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Perfect Pop Songs #4: Ron Sexsmith’s “Right About Now” (1999)

           

It’s been a while since I added an entry to this series, and I’m going to try (again) to do things a bit more regularly (if you need to catch up, this search will show you the original three postings plus a few references to them). There are a few other songs in the hopper, but I’m going to delay discussing them for a bit to move a song by Ron Sexsmith to the front of the queue. I wrote briefly about him before and used near-hyperbole to describe what I liked so much about his songwriting: his ability to tell complex, compelling stories, often in three minutes or fewer. In his lyric-writing, such stories rarely contain resolutions; and his melodies, harmonies and delivery—coupled with the choices made by the other recordists working on a given track—provide other access to other dimensions, present other points of entry.

“Right About Now” is just such a gem. I first heard it on Whereabouts (1999), the last album from Sexsmith’s late ’90s contract with Interscope. Whereabouts CD CoverThat label’s support was perhaps crucial in allowing him to work with producer/keyboardist Mitchell Froom and producer/engineer Tchad Blake, whose joint credits include celebrated recordings by Crowded House, Suzanne Vega and Los Lobos, among others. Their aesthetic comprised odd uses of microphones, eschewal of lush reverb and creative misuse of processing gear, on one hand, and unconventional stereo positioning in mixes, on the other.

The track under discussion announces the latter techniques in its first nine seconds, with an electric piano panned hard right, guitar hard left, electric bass in the center, and the drums occupying a space spanning the center to the hard right. As odd as the positioning might seem (there’s a stark hole on the left), it provides a lush backdrop for the entrance of Sexsmith’s plaintive singing voice. The song’s lyrics evoke a standard love song conceit in the first verse: things are difficult, and I wish you were here. The first chorus structurally indicates that the story is perhaps more complicated. If we count the song with bars having two beats, its structure seems fairly straightforward up to that point. That is, every section or mini-section is some multiple of four: the intro is four bars; the first verse eight; the pre-chorus four. The chorus (0:31) upsets what seems a regular progression, though, with three two-beat bars followed by one three-beat bar and then four two-beat bars, e.g., 2+2+2+3+2+2+2+2. That extra beat in the fourth bar is a puzzling departure, one that might be setting the stage for what’s to come.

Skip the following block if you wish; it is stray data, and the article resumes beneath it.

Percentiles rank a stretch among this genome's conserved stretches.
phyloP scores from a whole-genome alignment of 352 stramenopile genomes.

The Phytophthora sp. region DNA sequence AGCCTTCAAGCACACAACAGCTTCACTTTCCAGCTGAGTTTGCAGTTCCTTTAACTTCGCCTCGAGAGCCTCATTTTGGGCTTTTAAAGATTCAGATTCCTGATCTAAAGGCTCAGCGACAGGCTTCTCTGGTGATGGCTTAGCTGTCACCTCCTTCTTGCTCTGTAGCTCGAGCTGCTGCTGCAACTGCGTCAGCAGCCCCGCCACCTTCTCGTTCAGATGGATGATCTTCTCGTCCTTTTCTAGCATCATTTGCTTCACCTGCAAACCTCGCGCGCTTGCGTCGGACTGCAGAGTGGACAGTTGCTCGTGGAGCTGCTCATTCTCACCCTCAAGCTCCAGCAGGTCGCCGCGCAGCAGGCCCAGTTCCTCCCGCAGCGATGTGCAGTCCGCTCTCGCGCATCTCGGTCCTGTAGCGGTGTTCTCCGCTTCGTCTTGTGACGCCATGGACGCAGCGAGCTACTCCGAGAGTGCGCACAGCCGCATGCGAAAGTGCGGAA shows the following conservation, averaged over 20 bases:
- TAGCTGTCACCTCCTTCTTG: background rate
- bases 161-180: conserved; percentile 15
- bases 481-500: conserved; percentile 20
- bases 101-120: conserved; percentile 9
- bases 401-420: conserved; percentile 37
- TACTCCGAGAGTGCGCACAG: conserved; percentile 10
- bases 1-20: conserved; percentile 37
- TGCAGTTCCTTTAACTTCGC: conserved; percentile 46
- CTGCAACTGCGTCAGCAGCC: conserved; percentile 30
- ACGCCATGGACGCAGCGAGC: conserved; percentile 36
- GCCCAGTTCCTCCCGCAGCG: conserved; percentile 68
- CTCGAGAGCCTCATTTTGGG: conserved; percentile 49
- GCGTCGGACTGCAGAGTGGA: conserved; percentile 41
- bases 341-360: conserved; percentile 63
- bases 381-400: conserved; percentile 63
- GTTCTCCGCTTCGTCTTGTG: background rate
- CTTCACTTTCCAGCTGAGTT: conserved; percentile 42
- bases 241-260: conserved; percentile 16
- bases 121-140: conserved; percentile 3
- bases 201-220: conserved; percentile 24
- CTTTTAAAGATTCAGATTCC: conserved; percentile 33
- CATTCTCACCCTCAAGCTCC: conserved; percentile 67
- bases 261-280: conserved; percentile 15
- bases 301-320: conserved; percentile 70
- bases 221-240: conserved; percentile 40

The second verse (starting after 0:46) predictably complicates matters. That is, it raises the question of why things are so difficult. The song’s protagonist feels he has transgressed some boundary in some way, but he’s not sure how, and he would try to make things right—if he knew his sin. When the song’s bridge arrives (at 1:22 [!]), the arrangement slightly changes along with the protagonist’s perspective. That is, strings enter partially filling out the sparseness of the arrangement, especially on the left side of the stereo spectrum. At the same time, the singer seems to have figured things out. The final verse (at 1:52) is a self-referential songwriting analogue to the breaking of the fourth wall: yes, this is a song; no, it is not sufficient to the task at hand. The strings re-enter for the final pre-chorus, chorus and coda, and listeners are reminded—through a cliché about the heart speaking—that the singer needs his beloved, but the reasons why he needs her (him?) remain ambiguous. Indeed, what started as romantic in the simplest sense seems to have taken a sinister, unsettling cast by the end.

What’s astonishing to me is this whole narrative plays out in two minutes and forty-nine seconds. The story is indeed complete, but it leaves many questions unanswered—in the same way that a haiku is a complete thought that nonetheless raises further issues. And it’s that lack of resolution, that quality of things suspended and open to interpretation, that makes this such a wonderful track…

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